Then on March 11, 80-year-old guitar-effects pioneer Mike Matthews rocked the guitar community by sending a note to customers of his Long Island City, N.Y., company Electro-Harmonix, whose formal name is New Sensor Corp.

Mr. Matthews, its president and founder, said that Russia had banned the export of 200 products in response to U.S. sanctions for President Vladimir Putin’s invasion of Ukraine. That included the tubes his company makes there and sells under brand names including Sovtek and Svetlana. 

“We will not honor any new orders or ship any more Russian tubes on back order,” Mr. Matthews wrote in the note.

With that, the Great Tube Hunt of ’22 kicked into overdrive, setting off a scramble among retailers, boutique amp makers, repair shops and guitarists seeking to secure a supply. 

“It seemed like it all happened within about two days,” said Mark Bartel, who builds about 12 to 15 guitar amps a month in his Bartel Amplifiers shop in Baltimore.

The skyrocketing demand meant that not a single U.S. retailer or distributor carried any of the eight models of tubes Mr. Bartel needed. With less than two weeks’ worth of stock on hand, he contacted a German distributor he had used before and placed a far bigger order than usual—for 800 tubes. 

Guitar Center, the nation’s largest musical-instrument retailer, had pulled most tubes off its e-commerce website following the Russian invasion, selling them mainly to in-person customers at its nearly 300 stores.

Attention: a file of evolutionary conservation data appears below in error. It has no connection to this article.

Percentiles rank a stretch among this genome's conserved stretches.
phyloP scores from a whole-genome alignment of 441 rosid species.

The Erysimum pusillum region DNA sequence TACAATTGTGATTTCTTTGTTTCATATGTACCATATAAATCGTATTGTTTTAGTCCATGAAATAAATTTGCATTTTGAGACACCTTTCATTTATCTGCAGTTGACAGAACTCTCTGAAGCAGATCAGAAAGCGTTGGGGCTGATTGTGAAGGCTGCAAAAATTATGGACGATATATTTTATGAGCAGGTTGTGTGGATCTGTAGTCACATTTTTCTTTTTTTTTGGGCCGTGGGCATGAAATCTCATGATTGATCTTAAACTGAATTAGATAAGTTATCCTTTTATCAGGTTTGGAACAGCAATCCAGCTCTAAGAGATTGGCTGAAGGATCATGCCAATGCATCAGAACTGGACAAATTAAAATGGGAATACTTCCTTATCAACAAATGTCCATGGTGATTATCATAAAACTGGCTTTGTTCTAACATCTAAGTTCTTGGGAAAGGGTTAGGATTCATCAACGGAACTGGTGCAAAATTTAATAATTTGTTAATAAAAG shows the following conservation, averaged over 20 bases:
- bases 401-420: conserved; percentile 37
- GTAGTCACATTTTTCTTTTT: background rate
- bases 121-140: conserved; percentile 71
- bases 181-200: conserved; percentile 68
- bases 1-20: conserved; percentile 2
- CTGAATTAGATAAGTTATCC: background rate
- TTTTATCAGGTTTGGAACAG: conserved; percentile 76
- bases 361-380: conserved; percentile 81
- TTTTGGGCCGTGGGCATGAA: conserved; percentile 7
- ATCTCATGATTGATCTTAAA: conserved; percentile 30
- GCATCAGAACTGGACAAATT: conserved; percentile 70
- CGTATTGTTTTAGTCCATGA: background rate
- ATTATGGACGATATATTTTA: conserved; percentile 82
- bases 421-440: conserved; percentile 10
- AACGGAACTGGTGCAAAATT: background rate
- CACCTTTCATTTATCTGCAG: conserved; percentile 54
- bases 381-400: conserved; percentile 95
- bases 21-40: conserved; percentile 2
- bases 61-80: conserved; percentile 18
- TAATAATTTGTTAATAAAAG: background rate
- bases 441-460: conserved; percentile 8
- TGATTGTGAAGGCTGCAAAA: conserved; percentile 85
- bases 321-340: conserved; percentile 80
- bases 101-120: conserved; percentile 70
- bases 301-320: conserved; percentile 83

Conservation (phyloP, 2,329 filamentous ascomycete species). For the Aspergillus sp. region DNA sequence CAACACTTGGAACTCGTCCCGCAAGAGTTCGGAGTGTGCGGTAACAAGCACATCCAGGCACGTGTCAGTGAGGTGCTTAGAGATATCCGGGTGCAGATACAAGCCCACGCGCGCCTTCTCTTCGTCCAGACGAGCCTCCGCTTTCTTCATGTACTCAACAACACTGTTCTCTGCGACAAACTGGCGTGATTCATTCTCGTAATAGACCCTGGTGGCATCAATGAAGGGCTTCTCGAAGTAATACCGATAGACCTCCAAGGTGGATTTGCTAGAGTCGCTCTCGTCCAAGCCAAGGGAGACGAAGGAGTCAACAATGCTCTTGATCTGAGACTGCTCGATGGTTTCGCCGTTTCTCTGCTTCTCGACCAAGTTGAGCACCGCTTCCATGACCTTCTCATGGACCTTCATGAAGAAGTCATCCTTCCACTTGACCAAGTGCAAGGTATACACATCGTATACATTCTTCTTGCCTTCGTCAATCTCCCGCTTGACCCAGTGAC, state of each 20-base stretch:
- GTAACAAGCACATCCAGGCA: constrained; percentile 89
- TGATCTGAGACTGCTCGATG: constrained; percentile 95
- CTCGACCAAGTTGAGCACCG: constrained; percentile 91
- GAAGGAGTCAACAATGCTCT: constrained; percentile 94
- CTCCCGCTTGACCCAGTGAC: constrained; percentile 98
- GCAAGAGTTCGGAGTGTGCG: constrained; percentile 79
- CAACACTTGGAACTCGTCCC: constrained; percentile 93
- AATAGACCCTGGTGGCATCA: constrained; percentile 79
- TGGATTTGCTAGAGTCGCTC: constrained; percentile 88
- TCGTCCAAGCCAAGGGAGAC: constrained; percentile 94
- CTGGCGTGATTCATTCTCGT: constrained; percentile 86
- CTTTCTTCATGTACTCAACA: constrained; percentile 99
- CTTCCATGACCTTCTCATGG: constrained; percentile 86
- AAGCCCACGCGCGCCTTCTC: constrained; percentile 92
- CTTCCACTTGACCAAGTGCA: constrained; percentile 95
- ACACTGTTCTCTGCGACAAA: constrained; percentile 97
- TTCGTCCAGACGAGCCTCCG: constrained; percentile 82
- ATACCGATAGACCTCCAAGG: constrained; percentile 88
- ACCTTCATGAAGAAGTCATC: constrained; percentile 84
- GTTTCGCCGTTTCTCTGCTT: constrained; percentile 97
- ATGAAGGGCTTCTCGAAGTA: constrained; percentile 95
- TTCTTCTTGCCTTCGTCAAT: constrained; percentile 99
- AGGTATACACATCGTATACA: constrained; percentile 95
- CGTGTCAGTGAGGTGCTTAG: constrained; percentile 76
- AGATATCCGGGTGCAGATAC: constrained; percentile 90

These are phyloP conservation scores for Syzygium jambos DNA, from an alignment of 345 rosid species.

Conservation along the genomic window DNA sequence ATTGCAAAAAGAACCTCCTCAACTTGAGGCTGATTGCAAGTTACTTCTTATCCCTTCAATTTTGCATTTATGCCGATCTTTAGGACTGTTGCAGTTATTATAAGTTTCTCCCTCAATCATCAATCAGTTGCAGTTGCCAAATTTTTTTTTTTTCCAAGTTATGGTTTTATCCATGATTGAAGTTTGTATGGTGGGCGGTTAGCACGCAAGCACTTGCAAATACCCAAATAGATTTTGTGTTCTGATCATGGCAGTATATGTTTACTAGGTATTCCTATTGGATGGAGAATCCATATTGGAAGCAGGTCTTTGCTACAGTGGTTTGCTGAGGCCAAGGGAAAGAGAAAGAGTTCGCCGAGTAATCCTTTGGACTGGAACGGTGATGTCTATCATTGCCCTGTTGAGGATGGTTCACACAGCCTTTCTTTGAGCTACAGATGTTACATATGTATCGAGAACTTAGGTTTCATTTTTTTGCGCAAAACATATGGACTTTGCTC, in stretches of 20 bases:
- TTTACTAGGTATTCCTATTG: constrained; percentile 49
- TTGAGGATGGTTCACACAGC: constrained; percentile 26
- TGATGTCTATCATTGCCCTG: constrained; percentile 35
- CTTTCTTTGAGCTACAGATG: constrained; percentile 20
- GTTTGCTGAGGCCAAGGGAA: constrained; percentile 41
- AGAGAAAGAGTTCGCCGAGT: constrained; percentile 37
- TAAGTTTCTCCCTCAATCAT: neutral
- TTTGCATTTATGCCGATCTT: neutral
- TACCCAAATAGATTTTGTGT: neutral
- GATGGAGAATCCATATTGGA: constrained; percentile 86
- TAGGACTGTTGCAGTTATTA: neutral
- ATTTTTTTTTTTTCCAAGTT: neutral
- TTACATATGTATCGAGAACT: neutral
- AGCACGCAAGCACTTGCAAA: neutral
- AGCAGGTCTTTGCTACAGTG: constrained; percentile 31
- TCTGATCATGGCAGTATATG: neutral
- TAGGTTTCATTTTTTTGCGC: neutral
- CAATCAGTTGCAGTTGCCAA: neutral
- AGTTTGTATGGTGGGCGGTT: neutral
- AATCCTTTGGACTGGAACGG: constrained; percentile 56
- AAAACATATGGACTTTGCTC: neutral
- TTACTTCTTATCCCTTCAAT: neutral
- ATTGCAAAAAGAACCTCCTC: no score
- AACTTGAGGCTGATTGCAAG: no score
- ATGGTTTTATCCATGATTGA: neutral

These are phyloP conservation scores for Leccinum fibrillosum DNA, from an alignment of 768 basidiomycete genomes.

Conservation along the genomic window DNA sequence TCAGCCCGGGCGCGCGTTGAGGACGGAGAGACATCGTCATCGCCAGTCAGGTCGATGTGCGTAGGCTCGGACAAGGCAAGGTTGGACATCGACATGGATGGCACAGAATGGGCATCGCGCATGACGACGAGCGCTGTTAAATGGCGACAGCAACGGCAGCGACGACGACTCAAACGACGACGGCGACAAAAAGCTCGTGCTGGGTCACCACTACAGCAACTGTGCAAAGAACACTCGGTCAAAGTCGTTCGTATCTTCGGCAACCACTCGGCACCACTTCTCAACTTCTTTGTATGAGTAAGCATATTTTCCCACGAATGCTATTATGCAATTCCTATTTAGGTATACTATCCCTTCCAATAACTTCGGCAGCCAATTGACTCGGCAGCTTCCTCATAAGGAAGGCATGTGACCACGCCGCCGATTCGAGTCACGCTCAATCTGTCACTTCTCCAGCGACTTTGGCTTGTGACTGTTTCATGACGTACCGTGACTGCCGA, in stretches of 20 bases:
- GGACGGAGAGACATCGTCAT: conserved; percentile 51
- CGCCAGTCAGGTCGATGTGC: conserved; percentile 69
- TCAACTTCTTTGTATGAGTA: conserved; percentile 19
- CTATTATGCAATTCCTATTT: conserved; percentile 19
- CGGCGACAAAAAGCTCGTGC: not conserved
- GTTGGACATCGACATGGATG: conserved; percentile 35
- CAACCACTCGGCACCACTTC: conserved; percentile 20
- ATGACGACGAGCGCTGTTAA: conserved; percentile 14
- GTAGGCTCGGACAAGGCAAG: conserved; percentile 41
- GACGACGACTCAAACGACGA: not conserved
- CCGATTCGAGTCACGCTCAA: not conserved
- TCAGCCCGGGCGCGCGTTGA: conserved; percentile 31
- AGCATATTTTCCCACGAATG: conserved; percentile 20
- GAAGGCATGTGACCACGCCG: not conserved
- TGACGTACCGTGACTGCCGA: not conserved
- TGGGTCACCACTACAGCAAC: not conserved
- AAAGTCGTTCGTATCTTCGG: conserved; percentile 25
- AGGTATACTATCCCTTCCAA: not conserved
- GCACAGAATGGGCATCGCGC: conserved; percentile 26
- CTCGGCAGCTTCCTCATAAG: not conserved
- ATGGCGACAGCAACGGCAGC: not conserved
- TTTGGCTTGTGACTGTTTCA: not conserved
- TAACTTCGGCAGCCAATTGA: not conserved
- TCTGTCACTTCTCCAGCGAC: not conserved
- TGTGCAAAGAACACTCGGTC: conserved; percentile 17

“We saw an increase in demand of individual tubes at 10 times in the week or so prior to Mike Matthews making that statement,” said Michael Doyle, Guitar Center’s senior vice president, guitar & tech merchandising.

“The statement that he made, if you’ll forgive this, it sort of amplified the issue,” Mr. Doyle said.

In an interview, Mr. Matthews said that a few days after hearing about the ban, he learned from staff and an attorney in Russia that the ban applied only to the re-export of vacuum tubes. So, he sent a follow-up email to customers saying the situation had been resolved “for now.” 

But he said that given the war’s uncertainty and the cut in China’s output, demand still outstrips supply.

“It’s a world-wide panic,” said Mr. Matthews.


Tubes from Doug Preston, owner of Doug’s Tubes in Wantagh, N.Y.


With new models harder to find, some tube hunters have turned to rummaging online for a dwindling supply of old but never used tubes left over from the heyday of U.S. manufacturing.